Thankfully strategy games aren’t too hampered by simple graphics, as it doesn’t get much more basic than this. Most units are represented with shapes such as circles or triangles, while important ones, like new tech or objectives, tend to have more ornate designs to them. I think what somewhat impresses me is the use of shading to distinguish between different heights in the terrain and concentrations of the approaching creeper. These pretty effectively convey all you need to know.

Sound Design

Unfortunately, there’s not a great song that plays during the missions. It’s more or less an ominous droning while you try fending off the impending creeper. Although I find it somewhat fitting, something more engaging would have been nice. For instance, something that’d capture the feel of the distant future, outer space, or a dim gleam of hope despite the odds. A few of the sound effects are kind of annoying as well, like when a drone takes flight.

Pros

🌟 After completing the story, there are additional maps to clear if you want more content. Mainly due to the time it takes to clear missions, the playtime in CW is pretty high for such a simple game.
🌟 Once you understand the gameplay, the challenge isn’t that high. The one exception I was caught off guard by was Tucana, as there’s a very deliberate way you have to handle that mission.

Cons

❌ The story could have been a touch more believable. I think many would consider human colonization on other planets plausible within a thousand years or so, as opposed to ten thousand years. Plus, seeing as how the gameplay consists of driving the creeper back, it seems to go against the plot that it’s an unstoppable force. At the end of many missions, you’ll have nearly stopped it cold.
❌ There aren’t many units available throughout most of the game. This really limits the gameplay and how you approach the missions. Even as you unlock new units, the core mechanics change little.
❌ I find the title a bit misleading, as the only changes from the original is a bit of a graphics update. I only know that because the Steam store page mentions it.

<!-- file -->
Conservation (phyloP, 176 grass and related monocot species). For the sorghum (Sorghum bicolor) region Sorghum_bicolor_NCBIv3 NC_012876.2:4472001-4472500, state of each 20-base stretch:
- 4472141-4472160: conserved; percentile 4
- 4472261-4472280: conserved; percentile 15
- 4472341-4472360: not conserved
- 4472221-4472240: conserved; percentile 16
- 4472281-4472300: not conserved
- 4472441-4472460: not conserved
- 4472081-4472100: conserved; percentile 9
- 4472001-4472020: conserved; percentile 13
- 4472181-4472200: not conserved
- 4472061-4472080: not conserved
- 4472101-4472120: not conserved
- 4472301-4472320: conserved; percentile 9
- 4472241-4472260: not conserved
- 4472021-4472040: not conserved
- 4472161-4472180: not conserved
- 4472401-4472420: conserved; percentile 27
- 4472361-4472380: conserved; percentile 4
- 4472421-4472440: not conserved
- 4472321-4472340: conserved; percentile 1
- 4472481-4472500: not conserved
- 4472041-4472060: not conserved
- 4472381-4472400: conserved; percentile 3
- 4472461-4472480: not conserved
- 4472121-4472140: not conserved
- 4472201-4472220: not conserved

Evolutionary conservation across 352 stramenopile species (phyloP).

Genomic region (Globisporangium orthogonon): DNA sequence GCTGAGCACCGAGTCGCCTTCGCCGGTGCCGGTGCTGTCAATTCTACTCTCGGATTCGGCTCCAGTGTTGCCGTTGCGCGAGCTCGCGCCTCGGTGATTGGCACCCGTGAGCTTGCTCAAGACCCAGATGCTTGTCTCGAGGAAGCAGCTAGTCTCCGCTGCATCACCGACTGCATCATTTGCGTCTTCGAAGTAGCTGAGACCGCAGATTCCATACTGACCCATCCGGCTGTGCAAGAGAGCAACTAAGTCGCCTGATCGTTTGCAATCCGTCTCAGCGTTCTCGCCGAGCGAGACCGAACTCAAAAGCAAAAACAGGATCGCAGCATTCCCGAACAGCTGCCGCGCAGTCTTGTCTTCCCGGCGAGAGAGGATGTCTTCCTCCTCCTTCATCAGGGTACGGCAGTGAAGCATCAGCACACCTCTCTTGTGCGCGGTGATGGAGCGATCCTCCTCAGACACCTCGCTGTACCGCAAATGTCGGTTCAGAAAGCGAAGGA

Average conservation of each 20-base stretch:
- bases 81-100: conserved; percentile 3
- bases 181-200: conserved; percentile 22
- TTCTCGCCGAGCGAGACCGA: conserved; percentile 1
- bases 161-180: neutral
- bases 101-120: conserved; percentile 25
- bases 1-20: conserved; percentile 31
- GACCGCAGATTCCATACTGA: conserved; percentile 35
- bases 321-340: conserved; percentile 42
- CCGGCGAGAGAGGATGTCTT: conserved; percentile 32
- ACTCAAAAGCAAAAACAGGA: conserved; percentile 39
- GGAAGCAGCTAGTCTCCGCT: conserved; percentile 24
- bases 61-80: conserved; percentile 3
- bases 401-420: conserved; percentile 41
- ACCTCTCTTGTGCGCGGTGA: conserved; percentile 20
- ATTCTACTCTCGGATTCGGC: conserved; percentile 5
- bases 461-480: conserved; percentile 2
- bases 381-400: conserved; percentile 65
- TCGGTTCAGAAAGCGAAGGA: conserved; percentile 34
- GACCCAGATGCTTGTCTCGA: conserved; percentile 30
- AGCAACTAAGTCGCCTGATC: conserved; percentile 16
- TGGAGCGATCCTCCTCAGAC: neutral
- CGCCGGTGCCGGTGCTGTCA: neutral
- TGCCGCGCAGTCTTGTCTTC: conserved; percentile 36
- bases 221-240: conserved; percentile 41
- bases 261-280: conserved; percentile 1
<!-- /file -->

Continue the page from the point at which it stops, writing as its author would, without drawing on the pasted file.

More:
Tips

🔍 Mortars are more effective than blasters. Setting them up into the depths of creeper will start cutting off the source and ebb the flow off. Drones are also amazing for blasting deep pools of creeper.
🔍 You want to create an energy network that covers the ground efficiently. Build order is also important, as building too many nodes at once makes them all take longer.
🔍 Missions tend to take around 20-30 minutes of careful progression. There’s no need to rush.

Final Thoughts

I have a soft spot for CW, having played it when the game was new, and I was a younger man. Plus, at the time, the expectations for indie games were much lower than they are now. Something that could distract you for a few hours and had some decent music was considered pretty good. The bar has been raised significantly thanks to Steam and the work of devoted indie teams, and CW is as primitive as you’d expect from a 13 year old indie title. At this point, the intended audience for CW would be either those who are curious about the earlier games if they buy CW4, or people like me who played it on a free gaming site years ago. My memories are a big factor in my enjoyment, so I’d suggest it primarily for those of us with prior experience with it. Newcomers can always try it online first, and buy it if they want to show some love.

Follow my Curator page, Fruit N Doggie Reviews, so you can be updated whenever I post a new review.